Two dynamics above all are dimming the prospects for an agreement in the international climate talks that resume on Monday in Cancun, Mexico.
One is that the United States' ability to forge a global consensus is eroding, partly because of intractable divisions at home. The other is that China (along with other developing countries) continues to resist being bound by international rules--at least as they have been defined by the industrialized nations. In that shifting balance of power, the chances of agreement are flickering.
That same destabilizing pattern was evident at the G-20 meeting of the world’s largest economies in Seoul earlier this month. There, opposition from China and other emerging economies helped sink U.S. proposals to accelerate global growth by limiting trade imbalances.
In the coming decades, this could become an increasingly common picture. Across a broad array of issues, the U.S. continues to uphold the ideal of common international rules that drive coordinated global action on climate, the economy, or security. But China, often joined by other emerging economies such as Brazil and India, is consistently resisting the U.S.-led order. Meanwhile, political polarization and economic weakness at home is sapping Washington's international leverage. The result is turbulence, as America's capacity to dictate world events diminishes and no new structure arises to fill the vacuum.
These tensions, to a large extent, may be unavoidable. The U.S. remains, by far, the world’s most powerful country. It's difficult to argue with President Obama when he told me and a colleague in an interview last month that, "It is hard to foresee, over the course of the next several decades, any country being able to catch up to us in terms of our ability to influence what's happening around the world and being willing to take responsibility for the events that are taking place around the world."
Yet the decentralization of global economic and political power looms as one of the 21st century's central dynamics. For decades after World War II, the global order revolved around American influence. Obama is undoubtedly correct that the U.S. will remain the world’s single most powerful nation, but neither it nor any other competitor will likely match that influence in the coming decades. "Although our 'gravitational pull' is still strong, it is not so strong that others orbit around us," political scientists Steven Weber and Bruce Jentleson write in their dazzling recent book, The End of Arrogance: America in the Global Competition of Ideas. "Most [world leaders] no longer believe that the alternative to a U.S. world order is chaos."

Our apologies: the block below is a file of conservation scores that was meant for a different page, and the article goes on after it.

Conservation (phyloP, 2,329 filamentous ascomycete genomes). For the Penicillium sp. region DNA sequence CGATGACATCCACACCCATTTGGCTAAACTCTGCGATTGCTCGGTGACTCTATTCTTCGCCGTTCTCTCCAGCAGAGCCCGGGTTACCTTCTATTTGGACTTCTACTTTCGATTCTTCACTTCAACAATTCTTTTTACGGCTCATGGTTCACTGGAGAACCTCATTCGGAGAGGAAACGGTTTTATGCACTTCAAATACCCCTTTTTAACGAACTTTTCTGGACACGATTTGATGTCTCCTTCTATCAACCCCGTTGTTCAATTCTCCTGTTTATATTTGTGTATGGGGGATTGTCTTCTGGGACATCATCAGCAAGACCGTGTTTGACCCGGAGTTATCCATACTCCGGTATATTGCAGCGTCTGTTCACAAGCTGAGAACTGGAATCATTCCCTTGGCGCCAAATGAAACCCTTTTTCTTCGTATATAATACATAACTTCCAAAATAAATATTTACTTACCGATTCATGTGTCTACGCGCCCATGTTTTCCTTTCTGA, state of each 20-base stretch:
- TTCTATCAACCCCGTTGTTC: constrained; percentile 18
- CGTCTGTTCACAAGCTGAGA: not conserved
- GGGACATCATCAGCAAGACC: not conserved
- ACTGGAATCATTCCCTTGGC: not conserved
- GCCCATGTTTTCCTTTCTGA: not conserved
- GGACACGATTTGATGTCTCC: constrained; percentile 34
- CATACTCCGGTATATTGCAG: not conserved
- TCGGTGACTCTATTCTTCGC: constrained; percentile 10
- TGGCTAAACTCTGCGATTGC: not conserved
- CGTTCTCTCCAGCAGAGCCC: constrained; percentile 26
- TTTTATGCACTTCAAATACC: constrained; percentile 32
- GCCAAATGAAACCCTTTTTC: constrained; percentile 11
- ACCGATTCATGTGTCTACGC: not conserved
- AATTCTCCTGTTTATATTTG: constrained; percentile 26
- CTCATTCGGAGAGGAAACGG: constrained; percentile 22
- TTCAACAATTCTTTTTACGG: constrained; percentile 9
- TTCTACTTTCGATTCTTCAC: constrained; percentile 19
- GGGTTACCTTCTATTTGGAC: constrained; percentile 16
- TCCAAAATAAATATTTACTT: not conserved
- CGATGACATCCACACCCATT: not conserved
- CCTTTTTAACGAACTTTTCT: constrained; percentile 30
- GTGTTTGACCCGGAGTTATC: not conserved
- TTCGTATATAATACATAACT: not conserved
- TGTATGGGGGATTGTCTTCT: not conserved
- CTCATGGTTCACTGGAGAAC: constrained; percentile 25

George W. Bush responded to this shifting alignment by more forcefully insisting on American primacy: In a world no longer dominated by any single voice, Bush often seemed a bit like a tourist who talks louder when someone doesn't understand his English. He offered a vision of American power unconstrained by international institutions or consensus that undoubtedly made a mark. But it also left the U.S. isolated, and it demonstrated in Iraq not the length but the limits of our ability to unilaterally reshape the world.
Obama has presented an alternative vision of the U.S. as something more like an orchestra conductor--still the leader, but one that leads by guiding others to operate in harmony. That approach has produced some clear successes, such as a "reset" relationship with Russia (symbolized by Moscow's agreement last week to join with NATO in studying missile defense) and a tenuous but still functioning international consensus on how to stabilize Afghanistan and contain Iran.
But it's also painfully clear that not even this approach can entirely bend the world to American designs. Sometimes the problem is America's own divisions. That's a big reason for the pessimism surrounding next week's climate talks. It's difficult for the U.S. to demand that others cut emissions when the Senate has rejected binding reductions--and in January will receive an infusion of new Republican members who deny that climate change is even occurring.
The larger issue is that however forcefully America leads, the world is displaying less enthusiasm for following any single power. Once again the climate talks are instructive. China is rapidly deploying clean-energy sources, but it has also adamantly resisted any international commitment to reduce its growing carbon emissions, as have other emerging economies. Yet real progress against climate change isn’t possible without meaningful participation by China and other rising powers.
In Cancun, China's recalcitrance and America's weakened hand are likely to produce stalemate. If so, it won't be the last time that formula yields futility. Obama, to his credit, continues to promote an ideal of shared global authority and responsibility. But the U.S. can no longer compel allegiance to its plans. Although China isn't necessarily seeking to disrupt the international order, it has shown that it will embrace global rules only to the extent that they advance Beijing's other priorities, particularly maintaining domestic political stability through economic growth. In a world where the dominant power is hobbled and the rising power is insular, disorder may be the new default.
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